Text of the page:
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Fred Pace/The Herald-Dispatch Stepping Stones has partnered with UniCare Health Plan of West Virginia to develop agriculture program for its tiny home village that includes a 1,200-square-foot greenhouse and hydroponic tower garden.

WAYNE — About two years ago, Stepping Stones Inc. had the idea for a first-of-its kind tiny home village in the 1200 block of Buffalo Creek Road in Wayne County for youth transitioning out of the West Virginia foster care system where they can live and work by using the Youth Transition Project (YTP).

The YTP is a public-private partnership focused on youth ages 16-23 transitioning from foster care or experiencing homelessness.

The centerpiece of the project is a tiny home village with comprehensive life skills, employment training, education and well-being support provided by the broader community.

The goal is that disconnected West Virginia youth are supported to reach their full potential as they transition into adulthood.

On Friday, the organization hosted a ribbon-cutting ceremony to introduce a first-of-its-kind commercial greenhouse and tower garden farm to be operated by foster care youth.

“Stepping Stones has partnered with UniCare Health Plan of West Virginia to develop agriculture programs for our tiny home village that includes a 1,200-square-foot greenhouse and hydroponic tower garden,” said Susan Fry, executive director of Stepping Stones.

Fry said funding for the hydroponic tower garden farm and greenhouse was made possible by an $80,000 donation from UniCare Health Plan of West Virginia.

“This is the largest donation we have ever received,” she said.

The tower garden farm and greenhouse is designed to provide fresh vegetables year-round.

“Stepping Stone youth will grow food not only for themselves as residents of the village, but they will also start a social enterprise where they sell some of the produce and learn how to run a business,” Fry said.

Fry added that students will donate excess fresh vegetables to the area’s homeless and recovery community.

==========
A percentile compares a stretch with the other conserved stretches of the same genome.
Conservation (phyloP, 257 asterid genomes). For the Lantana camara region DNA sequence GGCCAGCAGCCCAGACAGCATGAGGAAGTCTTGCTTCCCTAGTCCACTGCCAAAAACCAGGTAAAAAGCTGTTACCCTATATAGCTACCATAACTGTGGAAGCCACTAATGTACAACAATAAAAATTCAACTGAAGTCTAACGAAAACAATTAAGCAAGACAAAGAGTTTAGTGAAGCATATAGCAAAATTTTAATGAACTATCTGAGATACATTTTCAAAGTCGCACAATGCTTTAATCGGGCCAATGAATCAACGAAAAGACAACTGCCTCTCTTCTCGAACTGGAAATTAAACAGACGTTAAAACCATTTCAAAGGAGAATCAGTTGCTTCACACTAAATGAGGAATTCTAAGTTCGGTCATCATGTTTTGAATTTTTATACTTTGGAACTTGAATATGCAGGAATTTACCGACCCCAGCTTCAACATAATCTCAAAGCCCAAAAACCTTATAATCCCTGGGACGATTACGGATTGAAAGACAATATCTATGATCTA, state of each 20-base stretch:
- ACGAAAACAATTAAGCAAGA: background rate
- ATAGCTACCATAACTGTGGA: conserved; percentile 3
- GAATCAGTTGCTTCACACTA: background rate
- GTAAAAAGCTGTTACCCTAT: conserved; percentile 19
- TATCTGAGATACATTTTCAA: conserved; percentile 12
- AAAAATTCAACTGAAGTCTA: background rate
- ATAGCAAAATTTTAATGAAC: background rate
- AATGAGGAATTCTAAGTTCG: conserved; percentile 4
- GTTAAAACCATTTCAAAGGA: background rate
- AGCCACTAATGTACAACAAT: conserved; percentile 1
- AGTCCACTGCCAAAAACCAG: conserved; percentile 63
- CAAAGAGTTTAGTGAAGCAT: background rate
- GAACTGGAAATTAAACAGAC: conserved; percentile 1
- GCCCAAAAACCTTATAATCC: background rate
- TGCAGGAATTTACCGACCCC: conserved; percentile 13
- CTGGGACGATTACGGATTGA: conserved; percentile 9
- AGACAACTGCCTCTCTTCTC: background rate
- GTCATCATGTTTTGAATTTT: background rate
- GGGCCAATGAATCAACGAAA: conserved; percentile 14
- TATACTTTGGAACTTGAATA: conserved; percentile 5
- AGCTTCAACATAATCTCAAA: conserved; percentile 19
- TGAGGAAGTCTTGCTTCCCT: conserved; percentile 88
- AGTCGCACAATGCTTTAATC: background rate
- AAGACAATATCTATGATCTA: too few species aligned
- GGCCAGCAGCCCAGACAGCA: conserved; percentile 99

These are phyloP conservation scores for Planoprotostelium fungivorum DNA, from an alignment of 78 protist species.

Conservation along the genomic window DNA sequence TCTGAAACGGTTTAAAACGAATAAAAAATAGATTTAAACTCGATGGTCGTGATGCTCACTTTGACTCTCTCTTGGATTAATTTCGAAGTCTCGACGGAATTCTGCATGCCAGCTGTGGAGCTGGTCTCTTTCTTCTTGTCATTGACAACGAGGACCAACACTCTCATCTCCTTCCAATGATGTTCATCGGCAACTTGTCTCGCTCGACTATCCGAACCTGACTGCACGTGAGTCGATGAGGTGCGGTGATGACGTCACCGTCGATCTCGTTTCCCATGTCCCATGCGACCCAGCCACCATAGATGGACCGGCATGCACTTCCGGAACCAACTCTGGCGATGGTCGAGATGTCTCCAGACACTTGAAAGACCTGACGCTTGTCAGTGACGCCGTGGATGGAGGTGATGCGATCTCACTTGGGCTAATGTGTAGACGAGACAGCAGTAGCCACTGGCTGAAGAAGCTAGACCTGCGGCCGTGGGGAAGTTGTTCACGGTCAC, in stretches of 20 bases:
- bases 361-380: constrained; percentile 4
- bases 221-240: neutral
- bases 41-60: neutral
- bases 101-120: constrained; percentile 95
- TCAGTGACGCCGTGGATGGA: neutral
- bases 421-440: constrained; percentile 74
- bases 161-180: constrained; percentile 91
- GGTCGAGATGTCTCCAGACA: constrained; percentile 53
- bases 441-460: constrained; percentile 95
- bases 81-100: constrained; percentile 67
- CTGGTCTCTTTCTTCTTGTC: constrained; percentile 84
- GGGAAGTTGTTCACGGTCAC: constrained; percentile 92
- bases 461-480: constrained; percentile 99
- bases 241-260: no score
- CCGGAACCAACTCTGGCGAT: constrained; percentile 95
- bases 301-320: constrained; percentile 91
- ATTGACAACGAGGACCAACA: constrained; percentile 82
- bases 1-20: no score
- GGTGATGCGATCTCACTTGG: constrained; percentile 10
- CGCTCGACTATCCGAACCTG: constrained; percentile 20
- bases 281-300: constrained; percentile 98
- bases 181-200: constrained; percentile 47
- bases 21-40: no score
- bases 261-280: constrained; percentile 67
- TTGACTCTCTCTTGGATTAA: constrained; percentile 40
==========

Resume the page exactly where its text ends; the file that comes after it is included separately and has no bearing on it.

“They are not only going to learn how to grow healthy foods, but also how to cook healthy and eat healthy,” she said. “Then they will share what they learned with their family and others in the community for the benefit of others.”

Youth in the tiny house village will also have the opportunity of pursuing a certification in agriculture in partnership with the West Virginia Department of Education Office of Diversion and Transition, Fry added.

“They will get a two-year certification and can go on to community college or a university,” she said.

Stephen Ritz, founder of the Green Bronx Machine, developed the curriculum for indoor gardening that will be used at the new greenhouse and hydroponic tower garden.

“We are an organization that grows children, and our children grow vegetables, and our vegetables grow schools, and our schools grow communities, and our communities become resilient,” Ritz said. “We do it one student at a time, one classroom at a time, one greenhouse at a time and one community at a time.”

Ritz says the program was built on the belief that healthy students drive healthy schools, which in turn drives healthy communities.

“I have developed a fully integrated core curriculum that teaches students how to grow, eat and love vegetables, while also learning about math, science and English in a fresh and engaging way,” he said. “Students who have participated in this program have experienced health improvements that lower the risk of childhood obesity, diabetes and heart disease, while also increasing their performance in school.”

Ritz said he started the program in 2011 with a school in the South Bronx in New York.

“From the South Bronx to the middle of the mountains in the heart of West Virginia is exciting,” he said. “These young people are not only growing food, but growing hope and opportunity 365 days a year thanks to the amazing folks at UniCare Health Plan of West Virginia.”

Tadd Haynes, president of UniCare Health Plan of West Virginia, said the company was happy to support the project.

“We helped collaborate and bring some folks together, as well as provide funding for this wonderful community project,” Haynes said. “This will be a fresh start for these students, and we think it will give the opportunity to gain some skills they can take with them for the rest of their lives. It’s great to see a company like ours giving back to the community and really helping build up some young people who have had some rough times in their lives.”

Ritz also thanked Marshall University so that students who go through the program can be connected with academic opportunities.

“We are taking a holistic approach that can transform communities and the way we look at recovery,” he said. “Today, we are touching (the lives of) 50,000 students daily across 20 states and five nations. In the next 18 months, we will be touching (the lives of) 500,000 students. This is a movement that is growing something greater by restoring health and opportunities for these students, and even more importantly it’s giving passion, purpose and hope to young people that need it.”

Follow reporter Fred Pace at and via Twitter @FredPaceHD.

Follow reporter Fred Pace at and via Twitter @FredPaceHD.

Fred has been in the newspaper industry for 30+ years. He continues to be excited to bring readers news that only comes thru local journalism. “Being able to share the passion felt by entrepreneurs in our community with readers is exciting,” he said.

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